This day was long – about 13+ hours of sight-seeing – but it was one of my favorites. We boarded a ferry early in the morning, and made our way to Corregidor Island, a small tadpole-shaped island at the mouth of Manila Bay. Our ride was rough, and although there was a doctor on board with lots of sea-sickness medications, many passengers lost their breakfast on the 90 minute ride. But not me! 🙂 I took some Dramamine, was happy to be there, and enjoyed every moment of the ride, chatting and making new friends.
Corregidor was used as a defence post for the entrance of the bay, fortified with several batteries, and coastal artillery and ammunitions magazines, to ward off attacks by enemy warships in the event of war. During World War II, Corregidor played an important role during the invasion and liberation of the Philippines from Japanese forces. Although heavily bombarded in the latter part of the war, it was briefly used as the temporary location for the Government of the Philippines. General Douglas MacArthur also used Corregidor as Allied headquarters until March 11, 1942. Today it is an unoccupied island of ruins, memorials, and a garden of peace.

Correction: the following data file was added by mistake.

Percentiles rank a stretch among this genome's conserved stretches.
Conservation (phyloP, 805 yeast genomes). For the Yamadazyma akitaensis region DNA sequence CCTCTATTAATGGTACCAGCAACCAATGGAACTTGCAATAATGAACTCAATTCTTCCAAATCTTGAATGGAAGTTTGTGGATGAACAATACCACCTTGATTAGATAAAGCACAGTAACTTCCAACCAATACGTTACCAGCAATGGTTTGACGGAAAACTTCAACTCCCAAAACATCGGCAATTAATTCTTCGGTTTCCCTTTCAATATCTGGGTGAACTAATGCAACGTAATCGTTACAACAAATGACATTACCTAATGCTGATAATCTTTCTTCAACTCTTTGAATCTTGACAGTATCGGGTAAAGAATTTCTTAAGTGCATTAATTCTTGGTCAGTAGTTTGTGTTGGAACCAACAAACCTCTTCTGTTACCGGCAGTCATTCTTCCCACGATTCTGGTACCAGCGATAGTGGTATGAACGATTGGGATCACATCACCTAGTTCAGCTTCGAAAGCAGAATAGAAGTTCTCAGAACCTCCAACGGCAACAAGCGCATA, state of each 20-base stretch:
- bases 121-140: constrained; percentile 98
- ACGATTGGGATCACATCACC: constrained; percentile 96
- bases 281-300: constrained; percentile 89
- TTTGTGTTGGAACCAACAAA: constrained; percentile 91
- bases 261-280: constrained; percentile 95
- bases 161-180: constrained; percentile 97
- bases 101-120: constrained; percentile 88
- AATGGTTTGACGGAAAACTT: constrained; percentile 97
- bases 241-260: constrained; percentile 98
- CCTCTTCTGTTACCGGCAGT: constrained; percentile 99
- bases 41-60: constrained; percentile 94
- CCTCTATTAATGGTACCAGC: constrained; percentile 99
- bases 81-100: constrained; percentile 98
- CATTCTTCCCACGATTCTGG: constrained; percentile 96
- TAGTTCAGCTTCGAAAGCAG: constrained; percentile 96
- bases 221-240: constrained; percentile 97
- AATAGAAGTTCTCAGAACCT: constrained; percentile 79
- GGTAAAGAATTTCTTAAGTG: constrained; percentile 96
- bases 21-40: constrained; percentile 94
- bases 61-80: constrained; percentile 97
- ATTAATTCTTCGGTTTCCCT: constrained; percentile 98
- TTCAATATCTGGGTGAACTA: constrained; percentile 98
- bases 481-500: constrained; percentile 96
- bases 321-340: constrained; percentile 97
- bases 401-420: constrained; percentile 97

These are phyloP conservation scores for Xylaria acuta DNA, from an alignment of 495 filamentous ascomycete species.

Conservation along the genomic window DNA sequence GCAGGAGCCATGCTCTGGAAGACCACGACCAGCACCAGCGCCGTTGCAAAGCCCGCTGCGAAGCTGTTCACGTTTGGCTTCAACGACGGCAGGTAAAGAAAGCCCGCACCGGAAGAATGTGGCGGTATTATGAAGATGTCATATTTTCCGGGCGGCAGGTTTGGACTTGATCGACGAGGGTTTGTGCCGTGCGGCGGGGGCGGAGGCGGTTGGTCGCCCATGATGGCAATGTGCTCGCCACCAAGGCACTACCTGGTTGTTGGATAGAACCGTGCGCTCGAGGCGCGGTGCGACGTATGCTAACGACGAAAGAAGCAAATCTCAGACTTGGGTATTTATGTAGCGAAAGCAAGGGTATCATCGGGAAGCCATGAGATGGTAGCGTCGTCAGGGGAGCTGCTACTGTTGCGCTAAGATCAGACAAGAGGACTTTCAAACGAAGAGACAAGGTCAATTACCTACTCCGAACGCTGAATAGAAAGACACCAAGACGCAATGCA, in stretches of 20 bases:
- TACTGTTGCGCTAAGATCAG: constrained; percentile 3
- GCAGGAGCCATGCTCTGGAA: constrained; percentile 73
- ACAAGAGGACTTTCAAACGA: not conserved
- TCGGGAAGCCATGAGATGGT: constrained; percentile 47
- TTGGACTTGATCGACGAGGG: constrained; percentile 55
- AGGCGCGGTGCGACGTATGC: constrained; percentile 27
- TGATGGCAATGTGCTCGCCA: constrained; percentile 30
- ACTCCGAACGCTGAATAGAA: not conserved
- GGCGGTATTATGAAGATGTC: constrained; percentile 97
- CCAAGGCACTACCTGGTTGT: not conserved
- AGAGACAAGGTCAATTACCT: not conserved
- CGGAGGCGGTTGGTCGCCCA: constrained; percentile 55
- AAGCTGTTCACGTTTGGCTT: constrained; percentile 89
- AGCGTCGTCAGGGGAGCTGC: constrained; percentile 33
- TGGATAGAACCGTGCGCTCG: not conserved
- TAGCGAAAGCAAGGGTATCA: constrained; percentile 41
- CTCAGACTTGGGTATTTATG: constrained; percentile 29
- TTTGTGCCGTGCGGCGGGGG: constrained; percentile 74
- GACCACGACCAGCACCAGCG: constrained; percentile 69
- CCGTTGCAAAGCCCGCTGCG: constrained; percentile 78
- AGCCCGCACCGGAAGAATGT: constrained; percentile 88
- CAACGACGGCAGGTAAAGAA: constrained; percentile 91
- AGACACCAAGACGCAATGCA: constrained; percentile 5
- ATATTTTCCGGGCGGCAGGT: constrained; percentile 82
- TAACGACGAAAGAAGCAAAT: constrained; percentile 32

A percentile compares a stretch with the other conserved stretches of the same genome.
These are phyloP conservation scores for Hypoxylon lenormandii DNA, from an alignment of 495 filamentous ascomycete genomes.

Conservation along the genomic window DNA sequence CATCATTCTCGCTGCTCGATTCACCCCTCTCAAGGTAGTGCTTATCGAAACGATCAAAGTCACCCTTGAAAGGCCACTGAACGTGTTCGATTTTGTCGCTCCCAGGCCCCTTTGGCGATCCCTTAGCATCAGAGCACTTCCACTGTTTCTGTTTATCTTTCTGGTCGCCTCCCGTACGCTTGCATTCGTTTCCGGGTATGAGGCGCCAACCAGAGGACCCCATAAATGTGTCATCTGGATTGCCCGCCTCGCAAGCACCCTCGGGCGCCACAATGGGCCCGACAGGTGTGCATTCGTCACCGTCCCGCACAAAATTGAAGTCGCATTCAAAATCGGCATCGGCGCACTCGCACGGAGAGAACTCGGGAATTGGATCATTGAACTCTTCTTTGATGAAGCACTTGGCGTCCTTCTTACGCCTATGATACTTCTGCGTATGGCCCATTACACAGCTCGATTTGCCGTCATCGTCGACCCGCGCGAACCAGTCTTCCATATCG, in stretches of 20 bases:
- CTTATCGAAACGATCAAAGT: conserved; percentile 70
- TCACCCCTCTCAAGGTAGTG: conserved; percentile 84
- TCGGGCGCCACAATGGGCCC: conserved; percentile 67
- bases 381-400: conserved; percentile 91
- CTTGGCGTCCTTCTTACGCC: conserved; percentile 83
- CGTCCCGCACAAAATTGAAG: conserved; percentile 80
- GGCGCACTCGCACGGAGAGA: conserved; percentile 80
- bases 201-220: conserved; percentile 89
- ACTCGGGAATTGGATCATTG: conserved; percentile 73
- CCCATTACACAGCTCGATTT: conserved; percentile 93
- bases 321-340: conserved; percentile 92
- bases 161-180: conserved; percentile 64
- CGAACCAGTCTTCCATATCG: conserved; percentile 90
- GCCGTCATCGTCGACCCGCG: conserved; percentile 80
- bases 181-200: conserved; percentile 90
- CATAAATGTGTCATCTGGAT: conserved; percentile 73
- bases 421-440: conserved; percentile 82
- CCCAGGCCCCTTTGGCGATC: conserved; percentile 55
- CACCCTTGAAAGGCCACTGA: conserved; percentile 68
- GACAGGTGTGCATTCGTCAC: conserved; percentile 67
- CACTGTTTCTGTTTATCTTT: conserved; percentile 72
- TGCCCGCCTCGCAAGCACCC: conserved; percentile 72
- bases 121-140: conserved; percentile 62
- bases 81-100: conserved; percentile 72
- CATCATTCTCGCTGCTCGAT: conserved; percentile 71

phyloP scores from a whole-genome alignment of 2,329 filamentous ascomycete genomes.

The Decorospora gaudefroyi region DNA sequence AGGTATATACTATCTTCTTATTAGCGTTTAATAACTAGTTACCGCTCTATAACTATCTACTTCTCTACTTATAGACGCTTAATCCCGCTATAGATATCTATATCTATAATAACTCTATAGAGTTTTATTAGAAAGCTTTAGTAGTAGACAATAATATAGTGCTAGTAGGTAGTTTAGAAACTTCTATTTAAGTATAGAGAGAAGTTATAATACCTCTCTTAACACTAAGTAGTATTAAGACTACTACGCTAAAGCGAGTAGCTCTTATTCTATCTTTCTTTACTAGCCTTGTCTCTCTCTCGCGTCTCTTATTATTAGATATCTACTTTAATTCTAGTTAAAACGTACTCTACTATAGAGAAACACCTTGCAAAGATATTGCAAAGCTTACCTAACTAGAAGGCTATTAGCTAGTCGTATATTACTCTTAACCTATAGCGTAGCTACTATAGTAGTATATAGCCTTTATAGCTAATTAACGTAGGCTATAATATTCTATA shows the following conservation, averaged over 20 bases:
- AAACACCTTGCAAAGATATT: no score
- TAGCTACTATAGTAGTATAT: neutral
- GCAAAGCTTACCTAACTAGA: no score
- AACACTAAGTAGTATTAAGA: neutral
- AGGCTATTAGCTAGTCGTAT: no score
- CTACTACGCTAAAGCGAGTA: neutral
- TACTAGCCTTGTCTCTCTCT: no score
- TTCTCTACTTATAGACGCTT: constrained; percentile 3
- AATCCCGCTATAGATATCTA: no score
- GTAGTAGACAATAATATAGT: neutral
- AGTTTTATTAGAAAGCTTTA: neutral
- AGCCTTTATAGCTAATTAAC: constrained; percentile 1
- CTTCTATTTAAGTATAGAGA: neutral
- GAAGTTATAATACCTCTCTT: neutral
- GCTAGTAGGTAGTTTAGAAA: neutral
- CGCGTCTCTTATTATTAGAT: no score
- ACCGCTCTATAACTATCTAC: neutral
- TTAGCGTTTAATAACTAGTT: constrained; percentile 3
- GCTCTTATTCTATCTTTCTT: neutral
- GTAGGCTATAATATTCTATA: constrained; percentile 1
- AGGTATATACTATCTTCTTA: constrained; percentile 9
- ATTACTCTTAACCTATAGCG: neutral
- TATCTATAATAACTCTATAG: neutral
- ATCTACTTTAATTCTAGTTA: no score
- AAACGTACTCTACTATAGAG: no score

It is densely lush, green and beautiful. And as we wound our way through the twisting, narrow roadways, our tour guide/bus driver reassured us several times that Filipinos are a forgiving and happy people, and they love the Americans and Japanese alike.
After our short, but sweet tour of the island, we boarded our boat again for a 45 minute ride to Bataan peninsula. There we climbed aboard touristy jeepneys (a cleaned-up version of the local transportation), and were driven through beautiful mountains, fields, and jungles to Las Casas Filipinas de Acuzar.
This little resort town is “a living museum,” with 27 architectural structures, dating back to the 18th to early 20th centuries, that were carefully and painstakingly reconstructed from different parts of the country and rebuilt exactly as they originally were. We were greeted with live music and singing, and although the weather was rainy, we meandered through the cobblestone streets of the picturesque town.
For lunch we enjoyed a large buffet of traditional dishes, and were entertained by local dancers. After a little more wandering the area, we got back on the bumpy jeepneys, and made our way to the boat. To everyone’s relief, our ride back to Manila was smooth and quick, and while it was too cloudy to see the setting sun, the city lights welcomed us back into the harbor.